Technion Impact / Innovations for a Greener World
Water is an essential. But accessing reliable, clean water is becoming more and more difficult in parts of the world. Already, 2.1 billion people worldwide don’t have access to water, and 4.5 billion lack adequate sanitation.
This problem will only grow in the coming years. According to the World Health Organization, by 2025 about half of the world’s population will live in areas facing water scarcity.
Water from Air
Technion experts are working to rapidly solve the world’s clean water crisis, finding innovative ways to bring water to those who don’t have it, and to purify water to ensure water supplies are free from contaminants.
Prof. Friedler and Associate Professor David Broday, also of the Faculty of Civil and Environmental Engineering, have developed a model for a system that separates the moisture naturally present in the air around us and converts it into drinking water. Their work has already drawn the attention of T3, the Technion Technology Transfer, which facilitates the transformation of ideas into real-life, applied solutions for the commercial sector.
There is humidity in the air all around us — even in the arid air of the Sahara Desert. This means that even the smallest, poorest, most isolated communities have access to clean drinking water. They simply need the tools to collect it.
Systems for harvesting moisture from the air already exist. They are similar to domestic air conditioners that pull in air, cool it, and push out the cool air, discarding the moisture condensed during the cooling process. Moisture harvesting systems keep the condensed moisture and discard the cooled air instead.
However, this system is extremelyinefficient and expensive. Profs. Broday and Friedler’s prototyped system optimizes the process by separating moisture from the air before cooling it. This means energy is used only to cool the moisture itself and convert it into available water.
The new system also makes the water cleaner. Air can contain pollutants, dust, and disease-causing bacteria, making the resulting water pulled from that air polluted and contaminated, too.
In the Technion researchers’ system, only the condensed water meets the cooling coils. Any contaminants from the air are absorbed into a saline-based desiccant, ensuring the water that is produced is pure and safe to drink right away.
Profs. Broday and Friedler have built a prototype and are already performing simulations to see how the system would function in different climatic and humidity conditions.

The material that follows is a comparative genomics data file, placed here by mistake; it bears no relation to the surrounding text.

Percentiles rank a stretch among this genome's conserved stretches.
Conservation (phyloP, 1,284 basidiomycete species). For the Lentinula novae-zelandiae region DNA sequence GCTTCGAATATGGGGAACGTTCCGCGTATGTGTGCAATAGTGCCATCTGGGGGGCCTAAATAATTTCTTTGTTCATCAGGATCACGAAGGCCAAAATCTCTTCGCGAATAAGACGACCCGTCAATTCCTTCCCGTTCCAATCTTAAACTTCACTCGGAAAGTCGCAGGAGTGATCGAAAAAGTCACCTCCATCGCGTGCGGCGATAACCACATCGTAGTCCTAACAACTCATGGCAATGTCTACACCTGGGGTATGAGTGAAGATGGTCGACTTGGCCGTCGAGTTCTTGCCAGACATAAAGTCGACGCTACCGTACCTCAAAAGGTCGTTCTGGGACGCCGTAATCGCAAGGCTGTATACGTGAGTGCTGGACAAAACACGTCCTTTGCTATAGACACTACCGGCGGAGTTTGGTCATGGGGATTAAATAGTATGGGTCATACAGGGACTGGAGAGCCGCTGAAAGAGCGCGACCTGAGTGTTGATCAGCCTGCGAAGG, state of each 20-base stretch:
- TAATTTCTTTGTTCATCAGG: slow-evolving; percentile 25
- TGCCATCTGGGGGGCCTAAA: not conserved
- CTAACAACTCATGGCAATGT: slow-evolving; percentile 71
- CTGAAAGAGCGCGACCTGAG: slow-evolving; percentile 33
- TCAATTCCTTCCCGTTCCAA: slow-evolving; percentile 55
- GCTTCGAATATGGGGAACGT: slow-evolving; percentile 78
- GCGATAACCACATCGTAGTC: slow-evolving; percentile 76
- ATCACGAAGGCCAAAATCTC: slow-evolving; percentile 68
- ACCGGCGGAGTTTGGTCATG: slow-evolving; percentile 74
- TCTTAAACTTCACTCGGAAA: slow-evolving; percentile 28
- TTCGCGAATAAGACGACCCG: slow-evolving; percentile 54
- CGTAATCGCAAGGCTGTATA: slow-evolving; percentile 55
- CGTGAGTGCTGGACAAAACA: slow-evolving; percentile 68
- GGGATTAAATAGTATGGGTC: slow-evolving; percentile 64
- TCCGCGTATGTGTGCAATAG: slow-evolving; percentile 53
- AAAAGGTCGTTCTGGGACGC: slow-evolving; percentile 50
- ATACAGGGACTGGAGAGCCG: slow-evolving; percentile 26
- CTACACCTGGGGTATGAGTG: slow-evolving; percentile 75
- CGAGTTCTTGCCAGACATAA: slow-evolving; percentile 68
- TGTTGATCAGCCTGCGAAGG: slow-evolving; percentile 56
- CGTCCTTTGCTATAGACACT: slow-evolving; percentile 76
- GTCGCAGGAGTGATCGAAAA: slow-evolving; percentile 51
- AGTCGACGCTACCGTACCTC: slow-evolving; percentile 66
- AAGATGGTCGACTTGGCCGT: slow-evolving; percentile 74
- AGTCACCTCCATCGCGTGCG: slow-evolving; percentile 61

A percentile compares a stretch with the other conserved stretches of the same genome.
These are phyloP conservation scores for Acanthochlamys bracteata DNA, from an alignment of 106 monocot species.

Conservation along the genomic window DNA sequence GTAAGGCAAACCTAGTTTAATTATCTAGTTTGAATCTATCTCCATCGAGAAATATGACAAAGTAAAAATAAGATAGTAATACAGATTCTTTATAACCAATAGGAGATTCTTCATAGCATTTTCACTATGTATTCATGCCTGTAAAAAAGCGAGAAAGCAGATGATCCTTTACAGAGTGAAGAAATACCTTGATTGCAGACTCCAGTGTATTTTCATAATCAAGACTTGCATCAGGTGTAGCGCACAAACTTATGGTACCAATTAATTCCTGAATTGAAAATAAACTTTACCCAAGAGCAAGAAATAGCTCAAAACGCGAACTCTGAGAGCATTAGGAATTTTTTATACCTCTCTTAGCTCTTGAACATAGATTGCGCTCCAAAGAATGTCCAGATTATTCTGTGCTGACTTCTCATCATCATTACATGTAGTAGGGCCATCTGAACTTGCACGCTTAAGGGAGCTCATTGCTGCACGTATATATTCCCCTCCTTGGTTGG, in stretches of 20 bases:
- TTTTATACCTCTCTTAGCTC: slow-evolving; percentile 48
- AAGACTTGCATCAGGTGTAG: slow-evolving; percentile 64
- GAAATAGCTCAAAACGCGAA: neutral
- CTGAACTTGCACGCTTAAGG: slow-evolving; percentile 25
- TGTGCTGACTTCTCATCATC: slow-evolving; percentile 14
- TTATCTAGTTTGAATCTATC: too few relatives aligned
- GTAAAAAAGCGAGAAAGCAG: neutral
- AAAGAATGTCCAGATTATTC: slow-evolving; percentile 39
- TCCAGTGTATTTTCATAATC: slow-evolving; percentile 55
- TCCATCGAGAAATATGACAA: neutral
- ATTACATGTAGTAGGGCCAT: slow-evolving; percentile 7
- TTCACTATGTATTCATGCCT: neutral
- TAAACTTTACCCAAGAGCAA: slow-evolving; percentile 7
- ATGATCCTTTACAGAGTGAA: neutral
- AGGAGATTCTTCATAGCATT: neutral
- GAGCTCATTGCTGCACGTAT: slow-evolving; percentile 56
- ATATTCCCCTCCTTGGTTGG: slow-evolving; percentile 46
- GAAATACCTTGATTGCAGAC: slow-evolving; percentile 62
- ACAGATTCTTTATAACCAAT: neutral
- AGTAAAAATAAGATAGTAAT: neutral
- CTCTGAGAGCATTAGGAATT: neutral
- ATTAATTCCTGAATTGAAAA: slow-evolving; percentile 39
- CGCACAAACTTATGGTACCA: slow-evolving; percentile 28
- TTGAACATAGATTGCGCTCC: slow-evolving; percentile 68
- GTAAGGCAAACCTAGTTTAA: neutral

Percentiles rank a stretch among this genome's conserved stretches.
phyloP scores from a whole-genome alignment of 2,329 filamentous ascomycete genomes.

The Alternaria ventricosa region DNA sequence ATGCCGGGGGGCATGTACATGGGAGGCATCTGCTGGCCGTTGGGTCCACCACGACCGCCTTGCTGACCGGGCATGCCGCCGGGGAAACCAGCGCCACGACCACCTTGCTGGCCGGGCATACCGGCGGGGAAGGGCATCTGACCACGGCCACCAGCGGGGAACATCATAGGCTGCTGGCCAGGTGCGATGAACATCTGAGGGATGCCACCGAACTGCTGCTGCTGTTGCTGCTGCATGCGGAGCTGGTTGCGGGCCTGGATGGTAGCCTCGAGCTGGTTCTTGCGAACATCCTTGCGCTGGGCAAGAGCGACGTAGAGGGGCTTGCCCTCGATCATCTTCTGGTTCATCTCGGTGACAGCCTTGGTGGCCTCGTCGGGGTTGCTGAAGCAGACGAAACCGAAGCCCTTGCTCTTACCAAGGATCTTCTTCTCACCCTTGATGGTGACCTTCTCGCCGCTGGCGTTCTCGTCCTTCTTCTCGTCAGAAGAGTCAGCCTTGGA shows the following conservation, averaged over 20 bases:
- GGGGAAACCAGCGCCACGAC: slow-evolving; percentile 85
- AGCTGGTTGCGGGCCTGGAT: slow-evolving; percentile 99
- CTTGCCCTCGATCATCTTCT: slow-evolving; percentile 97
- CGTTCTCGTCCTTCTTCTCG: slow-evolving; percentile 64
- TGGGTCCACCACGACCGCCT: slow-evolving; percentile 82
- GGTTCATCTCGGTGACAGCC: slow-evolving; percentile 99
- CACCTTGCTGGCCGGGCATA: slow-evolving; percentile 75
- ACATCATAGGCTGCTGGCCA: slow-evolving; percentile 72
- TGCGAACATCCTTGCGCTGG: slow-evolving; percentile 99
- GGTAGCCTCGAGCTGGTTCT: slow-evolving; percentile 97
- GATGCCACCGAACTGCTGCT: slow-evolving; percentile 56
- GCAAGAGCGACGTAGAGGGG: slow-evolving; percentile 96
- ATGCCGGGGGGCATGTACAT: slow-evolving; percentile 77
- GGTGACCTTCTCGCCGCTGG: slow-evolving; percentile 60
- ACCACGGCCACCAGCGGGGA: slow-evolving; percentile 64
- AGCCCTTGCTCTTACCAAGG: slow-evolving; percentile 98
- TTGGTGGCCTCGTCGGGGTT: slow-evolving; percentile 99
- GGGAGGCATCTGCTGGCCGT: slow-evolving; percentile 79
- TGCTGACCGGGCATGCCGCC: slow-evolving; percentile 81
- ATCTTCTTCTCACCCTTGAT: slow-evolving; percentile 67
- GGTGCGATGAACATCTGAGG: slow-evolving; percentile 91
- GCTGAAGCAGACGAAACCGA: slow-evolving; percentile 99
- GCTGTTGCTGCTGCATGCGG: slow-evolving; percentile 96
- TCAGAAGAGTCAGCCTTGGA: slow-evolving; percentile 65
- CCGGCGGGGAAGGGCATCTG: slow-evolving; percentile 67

“We wanted to see whether the system can be used in areas where the air is arid,” said Prof. Broday. “For example, in the Sahara Desert and in Yemen, which is currently
experiencing a severe hunger crisis and lack of drinking water.” The system is particularly useful for small and isolated communities that are located far from water sources, as it can produce water where it is most needed.
Combating Oil Pollution
Oil is one of the world’s most common pollutants, and can be found in almost every ecosystem. Oil makes it more difficult for soil to absorb water, and oil-contaminated water and soil can cause a variety of health problems in humans, from skin irritations to liver and kidney damage. Yet removing oil pollution is expensive, harmful to the environment, and often ineffective.
Visiting Professor Shai Kendler of the Faculty of Civil and Environmental Engineering has found an alternative using remote sensing technology.
When solar radiation hits physical objects on Earth, the objects absorb and reflect different amounts of solar radiation back. Satellite sensors can detect how much radiation is reflected back from those objects, creating a unique “fingerprint” for each object based on the wavelength and frequency of solar radiation that is reflected. Through this process, a satellite can distinguish between soil, water, and pollutants.
“Rocks and soil, for example, are objects which have a color that is strong and distinct,” Prof. Kendler explained. “In contrast, pollutants are often shown as thin and permeable layers.”
Prof. Kendler has developed an algorithm that can quickly identify the type of pollutant present in soil or vegetation, turning a mountain of data available from satellite imagery into a map of areas impacted by oil pollution. The algorithm can detect and specify the chemical properties of a pollutant as well as where the pollutant is located down to the pixel, allowing experts on the ground to know exactly where pollutants are hiding.
Prof. Kendler’s algorithm has other potential applications as well, including identifying anthrax inside paper envelopes.
Keeping Our Water Clean
Assistant Professor Adi Radian of the Faculty of Civil and Environmental Engineering has developed an innovative, patented technology to purify water from the pollutant formaldehyde. Formaldehyde is a carcinogen that is used to manufacture glue and therefore common in the wood, paper, and textile industries, where it accumulates in the water used for production.
The challenge with removing formaldehyde from our water is that it is present in such low concentrations that typical methods for removing contaminants from water are ineffective. This, coupled with the deadly side effects of formaldehyde, make it one of the most problematic pollutants in our environment.
Prof. Radian’s team has adapted montmorillonite clay to enable it to absorb formaldehyde and reduce its concentration. They then attach bacteria that breaks down formaldehyde to the clay. After each cycle of formaldehyde decomposition, the clay cleans itself for another round. Prof. Radian believes the adapted clay may be able to absorb and degrade other pesticides that threaten to contaminate groundwater, too.
These Technion innovations go a long way toward making sure there is clean water for all.
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